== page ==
Petitioners filed petitions for a referendum to prohibit the sale of liquor in a Chicago precinct. The City Clerk refused to certify the petition, however. The petitioners filed a lawsuit asking the court to order the Clerk to certify the petitions, arguing that the petitions were in apparent conformity with state law. The trial court and appellate courts denied the petitioners any relief, finding that the petitions were not in apparent conformity due to a number of deficiencies. Mabwa v. Mendoza, 2014 IL App (1st) 142771 (Oct. 7, 2014).
The Illinois Liquor Control Act grants citizens the right to restrict or prohibit the sale of liquor in their own precinct, but only after a referendum vote on the question. To initiate that question, a petition must be filed in proper form with the city clerk. Under Illinois election law, a city clerk can refuse to certify a referendum (placing the question on the ballot) if a petition do not 'on its face" comply with state law. The Liquor Act requires the petition to be in a particular form under that statue and to comply with the Election Code requirements. These requirements include a circulator's statement that the signatures were not signed more than 4 months before the filing of the petition, among many other requirements. In this case, the clerk determined that some of the signatures were undated, certain petitions did not include the required circulator statement, and at least one voter appeared to sign the petition outside of the four month filing period. As a result, the clerk had no obligation to certify the deficient referendum question.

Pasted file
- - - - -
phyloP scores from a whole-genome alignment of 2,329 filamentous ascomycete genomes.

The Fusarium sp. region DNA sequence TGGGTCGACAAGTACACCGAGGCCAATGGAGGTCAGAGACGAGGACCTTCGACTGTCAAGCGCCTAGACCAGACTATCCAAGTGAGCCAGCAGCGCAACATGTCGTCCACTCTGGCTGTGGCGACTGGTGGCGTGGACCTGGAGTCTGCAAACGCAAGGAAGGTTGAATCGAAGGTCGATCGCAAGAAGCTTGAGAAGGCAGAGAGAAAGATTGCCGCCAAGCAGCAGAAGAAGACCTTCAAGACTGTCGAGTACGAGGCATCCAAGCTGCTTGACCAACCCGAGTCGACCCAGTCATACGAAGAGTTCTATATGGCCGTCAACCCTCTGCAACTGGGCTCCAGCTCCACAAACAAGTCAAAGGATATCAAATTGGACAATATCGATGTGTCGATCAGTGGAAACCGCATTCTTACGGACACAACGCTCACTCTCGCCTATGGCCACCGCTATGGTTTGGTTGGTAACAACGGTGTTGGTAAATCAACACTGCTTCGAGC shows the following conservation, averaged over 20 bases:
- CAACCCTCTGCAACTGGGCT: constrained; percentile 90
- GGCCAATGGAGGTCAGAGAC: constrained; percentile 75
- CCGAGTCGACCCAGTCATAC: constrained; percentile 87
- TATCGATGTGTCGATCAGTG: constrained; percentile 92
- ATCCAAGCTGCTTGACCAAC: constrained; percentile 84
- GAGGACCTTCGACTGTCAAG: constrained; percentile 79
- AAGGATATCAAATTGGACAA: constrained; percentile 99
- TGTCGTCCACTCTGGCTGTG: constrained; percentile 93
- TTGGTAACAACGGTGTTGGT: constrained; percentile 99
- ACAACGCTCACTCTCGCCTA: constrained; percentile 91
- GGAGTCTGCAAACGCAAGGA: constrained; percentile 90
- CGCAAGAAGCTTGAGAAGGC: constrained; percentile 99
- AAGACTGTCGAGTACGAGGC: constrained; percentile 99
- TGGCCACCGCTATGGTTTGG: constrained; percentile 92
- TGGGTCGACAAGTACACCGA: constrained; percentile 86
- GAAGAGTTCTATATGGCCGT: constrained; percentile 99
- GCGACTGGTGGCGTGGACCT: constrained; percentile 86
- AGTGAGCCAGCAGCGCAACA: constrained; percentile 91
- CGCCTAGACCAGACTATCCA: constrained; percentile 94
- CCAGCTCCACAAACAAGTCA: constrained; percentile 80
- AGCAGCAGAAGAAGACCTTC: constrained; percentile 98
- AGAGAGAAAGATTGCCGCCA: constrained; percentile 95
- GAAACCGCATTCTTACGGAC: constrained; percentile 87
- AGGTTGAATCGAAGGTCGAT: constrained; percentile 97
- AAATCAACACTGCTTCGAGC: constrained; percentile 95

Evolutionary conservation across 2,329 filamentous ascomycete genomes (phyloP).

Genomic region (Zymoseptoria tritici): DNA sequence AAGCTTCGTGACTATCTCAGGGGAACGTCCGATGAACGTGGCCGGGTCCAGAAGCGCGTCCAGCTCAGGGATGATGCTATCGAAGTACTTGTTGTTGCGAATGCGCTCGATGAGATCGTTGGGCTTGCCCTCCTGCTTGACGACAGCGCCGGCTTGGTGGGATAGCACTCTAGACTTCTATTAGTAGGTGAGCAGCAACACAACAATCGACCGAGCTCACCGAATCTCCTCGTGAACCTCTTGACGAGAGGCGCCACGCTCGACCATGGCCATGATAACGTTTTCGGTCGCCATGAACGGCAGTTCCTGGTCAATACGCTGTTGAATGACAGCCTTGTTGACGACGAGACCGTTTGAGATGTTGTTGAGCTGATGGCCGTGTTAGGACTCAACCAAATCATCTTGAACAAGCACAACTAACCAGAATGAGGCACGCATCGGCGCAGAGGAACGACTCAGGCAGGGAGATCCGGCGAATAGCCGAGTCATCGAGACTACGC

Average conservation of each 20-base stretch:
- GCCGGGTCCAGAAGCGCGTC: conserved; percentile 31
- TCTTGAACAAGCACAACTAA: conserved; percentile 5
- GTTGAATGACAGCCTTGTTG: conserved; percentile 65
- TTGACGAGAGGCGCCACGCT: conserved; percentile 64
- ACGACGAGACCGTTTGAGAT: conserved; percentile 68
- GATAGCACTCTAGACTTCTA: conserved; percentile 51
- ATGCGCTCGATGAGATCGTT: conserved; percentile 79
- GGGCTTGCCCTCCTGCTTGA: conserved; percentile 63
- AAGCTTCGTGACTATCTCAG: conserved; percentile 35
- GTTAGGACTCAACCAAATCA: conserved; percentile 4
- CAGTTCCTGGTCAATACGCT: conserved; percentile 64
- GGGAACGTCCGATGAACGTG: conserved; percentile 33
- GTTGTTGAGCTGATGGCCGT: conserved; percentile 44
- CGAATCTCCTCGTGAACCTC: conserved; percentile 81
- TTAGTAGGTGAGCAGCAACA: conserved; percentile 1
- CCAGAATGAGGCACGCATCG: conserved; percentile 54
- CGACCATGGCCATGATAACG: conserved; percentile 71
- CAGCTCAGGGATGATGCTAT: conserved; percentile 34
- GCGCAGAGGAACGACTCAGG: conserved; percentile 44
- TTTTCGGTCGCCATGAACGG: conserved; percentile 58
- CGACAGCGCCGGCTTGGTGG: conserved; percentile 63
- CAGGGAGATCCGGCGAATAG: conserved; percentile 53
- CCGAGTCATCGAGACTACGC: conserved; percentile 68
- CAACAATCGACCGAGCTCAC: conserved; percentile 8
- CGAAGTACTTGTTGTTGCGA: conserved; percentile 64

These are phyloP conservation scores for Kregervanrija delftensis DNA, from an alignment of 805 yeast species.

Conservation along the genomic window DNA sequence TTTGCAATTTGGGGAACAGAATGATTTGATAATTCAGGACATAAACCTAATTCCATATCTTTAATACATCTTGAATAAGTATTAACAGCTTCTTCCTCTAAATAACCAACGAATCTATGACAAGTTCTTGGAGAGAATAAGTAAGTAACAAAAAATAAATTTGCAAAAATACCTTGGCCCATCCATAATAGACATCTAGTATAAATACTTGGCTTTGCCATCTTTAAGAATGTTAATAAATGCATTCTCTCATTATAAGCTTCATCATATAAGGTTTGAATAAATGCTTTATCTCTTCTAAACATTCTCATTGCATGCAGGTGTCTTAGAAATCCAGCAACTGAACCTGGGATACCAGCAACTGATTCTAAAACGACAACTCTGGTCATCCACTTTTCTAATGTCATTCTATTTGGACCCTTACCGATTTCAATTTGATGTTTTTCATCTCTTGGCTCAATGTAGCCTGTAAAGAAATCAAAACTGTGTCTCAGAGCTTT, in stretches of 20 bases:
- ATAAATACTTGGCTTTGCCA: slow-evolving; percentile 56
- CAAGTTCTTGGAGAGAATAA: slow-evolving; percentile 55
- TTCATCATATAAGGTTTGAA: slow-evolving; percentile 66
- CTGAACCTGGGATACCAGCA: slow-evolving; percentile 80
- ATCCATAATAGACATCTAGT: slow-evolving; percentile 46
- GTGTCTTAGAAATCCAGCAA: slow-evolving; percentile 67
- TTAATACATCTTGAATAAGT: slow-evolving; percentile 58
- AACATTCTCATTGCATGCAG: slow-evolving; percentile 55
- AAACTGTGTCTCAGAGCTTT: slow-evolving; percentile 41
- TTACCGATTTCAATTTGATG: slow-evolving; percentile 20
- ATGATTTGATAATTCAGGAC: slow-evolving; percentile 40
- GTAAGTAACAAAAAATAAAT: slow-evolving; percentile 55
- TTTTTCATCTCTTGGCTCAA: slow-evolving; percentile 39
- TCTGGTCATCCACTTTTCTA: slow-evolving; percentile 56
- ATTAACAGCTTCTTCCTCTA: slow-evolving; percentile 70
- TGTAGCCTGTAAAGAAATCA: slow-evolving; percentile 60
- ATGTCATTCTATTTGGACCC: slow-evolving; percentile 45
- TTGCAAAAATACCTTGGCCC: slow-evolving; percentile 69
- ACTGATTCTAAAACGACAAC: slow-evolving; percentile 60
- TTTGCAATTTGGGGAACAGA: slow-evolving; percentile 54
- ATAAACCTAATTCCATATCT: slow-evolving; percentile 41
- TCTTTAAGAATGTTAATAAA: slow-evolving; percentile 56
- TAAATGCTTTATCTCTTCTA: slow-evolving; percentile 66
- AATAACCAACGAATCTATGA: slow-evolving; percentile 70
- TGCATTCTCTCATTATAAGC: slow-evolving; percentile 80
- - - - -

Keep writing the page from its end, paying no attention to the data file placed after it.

Post Authored by Julie Tappendorf